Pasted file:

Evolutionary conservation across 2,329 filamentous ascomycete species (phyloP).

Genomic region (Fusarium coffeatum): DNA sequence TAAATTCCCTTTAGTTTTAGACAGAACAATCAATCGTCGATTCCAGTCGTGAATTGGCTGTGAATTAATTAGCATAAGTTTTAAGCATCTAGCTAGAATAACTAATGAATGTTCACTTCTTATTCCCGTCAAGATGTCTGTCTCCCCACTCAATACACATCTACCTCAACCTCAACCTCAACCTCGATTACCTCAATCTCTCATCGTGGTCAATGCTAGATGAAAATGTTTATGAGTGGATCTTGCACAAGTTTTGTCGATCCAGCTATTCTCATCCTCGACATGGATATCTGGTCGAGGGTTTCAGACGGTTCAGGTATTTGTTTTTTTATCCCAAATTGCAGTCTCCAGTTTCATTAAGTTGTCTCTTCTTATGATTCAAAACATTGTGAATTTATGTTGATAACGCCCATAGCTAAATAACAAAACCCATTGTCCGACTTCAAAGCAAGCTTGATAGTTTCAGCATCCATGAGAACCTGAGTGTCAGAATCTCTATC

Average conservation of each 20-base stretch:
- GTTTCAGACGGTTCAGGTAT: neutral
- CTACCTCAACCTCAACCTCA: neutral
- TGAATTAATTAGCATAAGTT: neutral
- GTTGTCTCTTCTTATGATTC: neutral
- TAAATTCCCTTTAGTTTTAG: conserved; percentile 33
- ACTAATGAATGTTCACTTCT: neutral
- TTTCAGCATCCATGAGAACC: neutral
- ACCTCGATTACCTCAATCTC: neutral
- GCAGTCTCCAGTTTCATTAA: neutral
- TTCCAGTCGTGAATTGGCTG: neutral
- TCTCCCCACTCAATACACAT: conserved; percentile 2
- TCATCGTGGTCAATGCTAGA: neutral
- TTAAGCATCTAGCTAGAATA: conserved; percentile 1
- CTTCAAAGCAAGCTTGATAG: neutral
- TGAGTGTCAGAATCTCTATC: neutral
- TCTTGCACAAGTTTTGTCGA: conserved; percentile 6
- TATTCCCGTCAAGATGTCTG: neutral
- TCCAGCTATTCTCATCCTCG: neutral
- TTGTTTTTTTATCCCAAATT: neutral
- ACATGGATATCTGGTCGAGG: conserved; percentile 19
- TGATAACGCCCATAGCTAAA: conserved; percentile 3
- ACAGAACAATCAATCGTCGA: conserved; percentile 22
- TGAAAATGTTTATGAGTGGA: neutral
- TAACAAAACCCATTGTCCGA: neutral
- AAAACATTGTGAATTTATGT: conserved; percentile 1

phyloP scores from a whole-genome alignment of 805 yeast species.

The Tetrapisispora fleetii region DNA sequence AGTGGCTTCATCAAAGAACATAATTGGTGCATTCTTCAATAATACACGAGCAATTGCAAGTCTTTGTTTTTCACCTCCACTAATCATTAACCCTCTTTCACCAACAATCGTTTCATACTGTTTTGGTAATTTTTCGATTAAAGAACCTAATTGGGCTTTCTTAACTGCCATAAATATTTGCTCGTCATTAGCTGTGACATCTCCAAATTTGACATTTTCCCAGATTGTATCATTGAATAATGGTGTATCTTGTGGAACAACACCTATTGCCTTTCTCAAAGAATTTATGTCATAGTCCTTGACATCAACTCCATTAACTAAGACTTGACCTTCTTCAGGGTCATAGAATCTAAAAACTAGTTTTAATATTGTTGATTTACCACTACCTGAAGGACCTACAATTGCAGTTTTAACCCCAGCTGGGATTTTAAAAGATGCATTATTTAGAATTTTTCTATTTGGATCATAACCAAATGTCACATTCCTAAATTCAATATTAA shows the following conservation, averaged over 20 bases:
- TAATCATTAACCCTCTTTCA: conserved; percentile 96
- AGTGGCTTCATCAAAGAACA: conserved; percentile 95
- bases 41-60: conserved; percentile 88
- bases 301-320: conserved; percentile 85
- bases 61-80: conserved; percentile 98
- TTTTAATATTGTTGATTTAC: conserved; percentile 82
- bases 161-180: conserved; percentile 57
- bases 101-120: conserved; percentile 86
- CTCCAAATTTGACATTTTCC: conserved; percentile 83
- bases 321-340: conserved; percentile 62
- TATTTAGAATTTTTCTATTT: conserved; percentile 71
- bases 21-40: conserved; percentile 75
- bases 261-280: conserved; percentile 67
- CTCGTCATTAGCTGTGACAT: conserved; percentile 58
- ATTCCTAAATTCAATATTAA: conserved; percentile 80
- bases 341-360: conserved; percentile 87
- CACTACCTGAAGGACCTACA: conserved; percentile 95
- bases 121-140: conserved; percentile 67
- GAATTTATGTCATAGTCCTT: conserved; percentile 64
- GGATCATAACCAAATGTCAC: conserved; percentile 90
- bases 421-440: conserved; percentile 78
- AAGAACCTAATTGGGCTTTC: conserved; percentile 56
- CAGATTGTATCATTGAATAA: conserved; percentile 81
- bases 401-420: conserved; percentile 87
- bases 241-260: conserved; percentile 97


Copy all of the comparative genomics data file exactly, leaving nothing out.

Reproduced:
Evolutionary conservation across 2,329 filamentous ascomycete species (phyloP).

Genomic region (Fusarium coffeatum): DNA sequence TAAATTCCCTTTAGTTTTAGACAGAACAATCAATCGTCGATTCCAGTCGTGAATTGGCTGTGAATTAATTAGCATAAGTTTTAAGCATCTAGCTAGAATAACTAATGAATGTTCACTTCTTATTCCCGTCAAGATGTCTGTCTCCCCACTCAATACACATCTACCTCAACCTCAACCTCAACCTCGATTACCTCAATCTCTCATCGTGGTCAATGCTAGATGAAAATGTTTATGAGTGGATCTTGCACAAGTTTTGTCGATCCAGCTATTCTCATCCTCGACATGGATATCTGGTCGAGGGTTTCAGACGGTTCAGGTATTTGTTTTTTTATCCCAAATTGCAGTCTCCAGTTTCATTAAGTTGTCTCTTCTTATGATTCAAAACATTGTGAATTTATGTTGATAACGCCCATAGCTAAATAACAAAACCCATTGTCCGACTTCAAAGCAAGCTTGATAGTTTCAGCATCCATGAGAACCTGAGTGTCAGAATCTCTATC

Average conservation of each 20-base stretch:
- GTTTCAGACGGTTCAGGTAT: neutral
- CTACCTCAACCTCAACCTCA: neutral
- TGAATTAATTAGCATAAGTT: neutral
- GTTGTCTCTTCTTATGATTC: neutral
- TAAATTCCCTTTAGTTTTAG: conserved; percentile 33
- ACTAATGAATGTTCACTTCT: neutral
- TTTCAGCATCCATGAGAACC: neutral
- ACCTCGATTACCTCAATCTC: neutral
- GCAGTCTCCAGTTTCATTAA: neutral
- TTCCAGTCGTGAATTGGCTG: neutral
- TCTCCCCACTCAATACACAT: conserved; percentile 2
- TCATCGTGGTCAATGCTAGA: neutral
- TTAAGCATCTAGCTAGAATA: conserved; percentile 1
- CTTCAAAGCAAGCTTGATAG: neutral
- TGAGTGTCAGAATCTCTATC: neutral
- TCTTGCACAAGTTTTGTCGA: conserved; percentile 6
- TATTCCCGTCAAGATGTCTG: neutral
- TCCAGCTATTCTCATCCTCG: neutral
- TTGTTTTTTTATCCCAAATT: neutral
- ACATGGATATCTGGTCGAGG: conserved; percentile 19
- TGATAACGCCCATAGCTAAA: conserved; percentile 3
- ACAGAACAATCAATCGTCGA: conserved; percentile 22
- TGAAAATGTTTATGAGTGGA: neutral
- TAACAAAACCCATTGTCCGA: neutral
- AAAACATTGTGAATTTATGT: conserved; percentile 1

phyloP scores from a whole-genome alignment of 805 yeast species.

The Tetrapisispora fleetii region DNA sequence AGTGGCTTCATCAAAGAACATAATTGGTGCATTCTTCAATAATACACGAGCAATTGCAAGTCTTTGTTTTTCACCTCCACTAATCATTAACCCTCTTTCACCAACAATCGTTTCATACTGTTTTGGTAATTTTTCGATTAAAGAACCTAATTGGGCTTTCTTAACTGCCATAAATATTTGCTCGTCATTAGCTGTGACATCTCCAAATTTGACATTTTCCCAGATTGTATCATTGAATAATGGTGTATCTTGTGGAACAACACCTATTGCCTTTCTCAAAGAATTTATGTCATAGTCCTTGACATCAACTCCATTAACTAAGACTTGACCTTCTTCAGGGTCATAGAATCTAAAAACTAGTTTTAATATTGTTGATTTACCACTACCTGAAGGACCTACAATTGCAGTTTTAACCCCAGCTGGGATTTTAAAAGATGCATTATTTAGAATTTTTCTATTTGGATCATAACCAAATGTCACATTCCTAAATTCAATATTAA shows the following conservation, averaged over 20 bases:
- TAATCATTAACCCTCTTTCA: conserved; percentile 96
- AGTGGCTTCATCAAAGAACA: conserved; percentile 95
- bases 41-60: conserved; percentile 88
- bases 301-320: conserved; percentile 85
- bases 61-80: conserved; percentile 98
- TTTTAATATTGTTGATTTAC: conserved; percentile 82
- bases 161-180: conserved; percentile 57
- bases 101-120: conserved; percentile 86
- CTCCAAATTTGACATTTTCC: conserved; percentile 83
- bases 321-340: conserved; percentile 62
- TATTTAGAATTTTTCTATTT: conserved; percentile 71
- bases 21-40: conserved; percentile 75
- bases 261-280: conserved; percentile 67
- CTCGTCATTAGCTGTGACAT: conserved; percentile 58
- ATTCCTAAATTCAATATTAA: conserved; percentile 80
- bases 341-360: conserved; percentile 87
- CACTACCTGAAGGACCTACA: conserved; percentile 95
- bases 121-140: conserved; percentile 67
- GAATTTATGTCATAGTCCTT: conserved; percentile 64
- GGATCATAACCAAATGTCAC: conserved; percentile 90
- bases 421-440: conserved; percentile 78
- AAGAACCTAATTGGGCTTTC: conserved; percentile 56
- CAGATTGTATCATTGAATAA: conserved; percentile 81
- bases 401-420: conserved; percentile 87
- bases 241-260: conserved; percentile 97